Western wildfires feed on grass brought on by winter rains:  “Wildfires driving people from their homes in California and throughout the west have had help from an unlikely source: the rain. Major winter downpours that pulled the state out of years of drought also brought a layer of grass that early-summer fires are greedily feeding on.  “What the heavy rains have done is created a grass crop that we haven’t seen in forever,” said Santa Barbara County fire Capt. Dave Zaniboni, whose department was battling two large wildfires Monday. “That creates faster moving fires, hotter fires, it carries fire much more readily.” ... ”  Read more from US News and World Report here:  Western wildfires feed on grass brought on by winter rains

Trump’s environmental rollbacks are hitting major roadblocks:  “As President Trump flouts international calls to act on climate change, his administration is finding the pressure at home tougher to ignore.  The limitations of Trump’s power to reset U.S. climate policy has been on full display over the last few days in Washington. White House plans to scrap restrictions on the release of a potent greenhouse gas are getting stymied by the courts, by forceful public opposition and even by Republicans in Congress. … ”  Read more from the LA Times here:  Trump’s environmental rollbacks are hitting major roadblocks

In commentary today …

Draining the Delta like Owens and Tulare lakes:  Dennis Wyatt writes, If future generations are to remember us with gratitude rather than contempt, we must leave them more than the miracles of technology. We must leave them a glimpse of the world as it was in the beginning, not just after we got through with it.”  — President Lyndon B. Johnson (while signing the 1964 Wilderness Act)  So who had the original sin in California water development — Los Angeles or the San Joaquin Valley?  While LA’s campaign — devious or otherwise — of snapping up almost all of the Owens Valley groundwater rights and diverting eastern Sierra streams to the point that it dried up Owens Lake that covered 17.5 miles long and 10 miles wide with a depth up to 3 feet until 1913, is still part of California’s water war narrative today, Tulare Lake doesn’t even rate a whisper. … ”  Read more from the Manteca Bulletin here:  Draining the Delta like Owens and Tulare lakes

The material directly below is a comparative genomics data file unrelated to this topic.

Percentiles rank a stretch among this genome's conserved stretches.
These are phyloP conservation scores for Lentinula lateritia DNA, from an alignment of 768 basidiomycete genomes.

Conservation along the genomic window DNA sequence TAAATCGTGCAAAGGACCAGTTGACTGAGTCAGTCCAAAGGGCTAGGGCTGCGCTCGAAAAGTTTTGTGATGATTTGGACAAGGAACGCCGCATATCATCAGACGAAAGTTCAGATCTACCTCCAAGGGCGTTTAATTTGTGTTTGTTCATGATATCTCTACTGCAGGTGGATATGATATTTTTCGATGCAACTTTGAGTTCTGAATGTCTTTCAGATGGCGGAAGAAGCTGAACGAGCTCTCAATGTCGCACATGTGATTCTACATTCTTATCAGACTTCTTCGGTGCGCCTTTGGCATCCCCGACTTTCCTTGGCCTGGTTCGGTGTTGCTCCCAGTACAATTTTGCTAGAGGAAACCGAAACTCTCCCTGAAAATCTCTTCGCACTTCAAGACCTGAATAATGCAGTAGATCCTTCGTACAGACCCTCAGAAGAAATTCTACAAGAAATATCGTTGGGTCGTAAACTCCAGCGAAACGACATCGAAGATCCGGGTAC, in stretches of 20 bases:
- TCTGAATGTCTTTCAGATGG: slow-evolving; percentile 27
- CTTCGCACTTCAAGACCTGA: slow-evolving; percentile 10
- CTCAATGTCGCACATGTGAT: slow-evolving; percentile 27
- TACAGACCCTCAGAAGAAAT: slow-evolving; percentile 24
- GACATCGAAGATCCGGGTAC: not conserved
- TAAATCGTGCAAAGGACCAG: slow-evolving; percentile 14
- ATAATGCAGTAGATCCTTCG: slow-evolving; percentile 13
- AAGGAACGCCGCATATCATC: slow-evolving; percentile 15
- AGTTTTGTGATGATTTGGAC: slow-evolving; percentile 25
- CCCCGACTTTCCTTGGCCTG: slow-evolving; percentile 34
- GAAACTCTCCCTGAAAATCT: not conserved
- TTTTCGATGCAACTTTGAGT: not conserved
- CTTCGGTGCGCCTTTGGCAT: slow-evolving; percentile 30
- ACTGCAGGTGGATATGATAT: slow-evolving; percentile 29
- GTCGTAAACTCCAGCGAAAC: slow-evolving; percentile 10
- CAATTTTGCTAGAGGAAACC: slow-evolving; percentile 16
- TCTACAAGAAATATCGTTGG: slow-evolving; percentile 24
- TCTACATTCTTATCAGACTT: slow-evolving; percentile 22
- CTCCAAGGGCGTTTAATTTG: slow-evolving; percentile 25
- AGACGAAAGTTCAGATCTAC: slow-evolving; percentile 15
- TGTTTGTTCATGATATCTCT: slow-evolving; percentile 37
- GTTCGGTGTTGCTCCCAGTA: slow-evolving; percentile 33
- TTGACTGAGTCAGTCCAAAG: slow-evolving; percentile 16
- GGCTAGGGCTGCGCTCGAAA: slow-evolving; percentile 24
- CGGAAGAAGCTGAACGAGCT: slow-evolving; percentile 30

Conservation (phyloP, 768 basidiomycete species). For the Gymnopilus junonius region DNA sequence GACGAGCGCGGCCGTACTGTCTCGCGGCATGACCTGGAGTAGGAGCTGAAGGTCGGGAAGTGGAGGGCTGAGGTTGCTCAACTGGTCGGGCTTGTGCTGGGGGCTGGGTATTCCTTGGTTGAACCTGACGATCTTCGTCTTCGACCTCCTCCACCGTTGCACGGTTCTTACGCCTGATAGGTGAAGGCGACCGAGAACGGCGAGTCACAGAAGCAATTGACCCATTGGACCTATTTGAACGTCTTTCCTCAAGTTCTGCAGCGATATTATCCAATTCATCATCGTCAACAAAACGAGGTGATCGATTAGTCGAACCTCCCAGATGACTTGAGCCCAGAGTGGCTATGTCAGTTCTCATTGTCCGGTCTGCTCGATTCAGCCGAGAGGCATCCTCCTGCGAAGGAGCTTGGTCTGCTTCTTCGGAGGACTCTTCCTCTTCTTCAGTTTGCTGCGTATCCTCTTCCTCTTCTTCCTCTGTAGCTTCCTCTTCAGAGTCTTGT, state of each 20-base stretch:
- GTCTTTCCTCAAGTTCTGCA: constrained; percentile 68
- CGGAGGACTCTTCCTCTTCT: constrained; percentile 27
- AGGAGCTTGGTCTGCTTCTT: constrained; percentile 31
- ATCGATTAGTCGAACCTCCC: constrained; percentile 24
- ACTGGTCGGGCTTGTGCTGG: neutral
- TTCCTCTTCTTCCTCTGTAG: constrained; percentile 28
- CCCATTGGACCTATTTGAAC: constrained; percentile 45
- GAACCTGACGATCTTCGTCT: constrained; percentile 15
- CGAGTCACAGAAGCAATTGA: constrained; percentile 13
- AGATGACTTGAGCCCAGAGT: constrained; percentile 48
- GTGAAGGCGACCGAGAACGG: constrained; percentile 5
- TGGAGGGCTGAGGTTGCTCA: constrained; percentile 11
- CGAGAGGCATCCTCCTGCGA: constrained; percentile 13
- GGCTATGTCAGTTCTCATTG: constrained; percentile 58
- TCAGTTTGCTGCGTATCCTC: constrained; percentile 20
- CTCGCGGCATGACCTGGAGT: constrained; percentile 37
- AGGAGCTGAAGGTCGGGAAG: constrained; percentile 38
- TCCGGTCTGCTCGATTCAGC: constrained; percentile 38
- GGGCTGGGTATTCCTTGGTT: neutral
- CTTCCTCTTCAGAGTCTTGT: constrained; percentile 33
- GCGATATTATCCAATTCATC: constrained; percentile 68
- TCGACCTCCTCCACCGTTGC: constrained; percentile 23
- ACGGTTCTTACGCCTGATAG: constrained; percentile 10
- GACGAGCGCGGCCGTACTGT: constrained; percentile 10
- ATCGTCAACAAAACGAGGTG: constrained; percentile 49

In regional news and commentary today …

‘Hell or high water’:  Oroville residents struggle with another disaster:  “Leanne Beck did everything she could to guard against wildfire.  She and her husband Mike moved into their 40-acre refuge below Oroville Lake just after the Swede’s Flat fire of 2013. Their property was right on the char line where the state had laid a backfire to stop the wildfire in its tracks.  In the following four years they cut brush and did their best to build a defensible space.  So on Friday, Beck and her husband hung tight when Butte County deputies drove through with loudspeakers and ordered the evacuation of a large swath of mountain properties along Chinese Wall Road. On Saturday morning, Leanne and Mike stood at the top of their property and watched bulldozers cut a corral around the eastern edge of the growing fire. ... ”  Read more from the LA Times here:  ‘Hell or high water’:  Oroville residents struggle with another disaster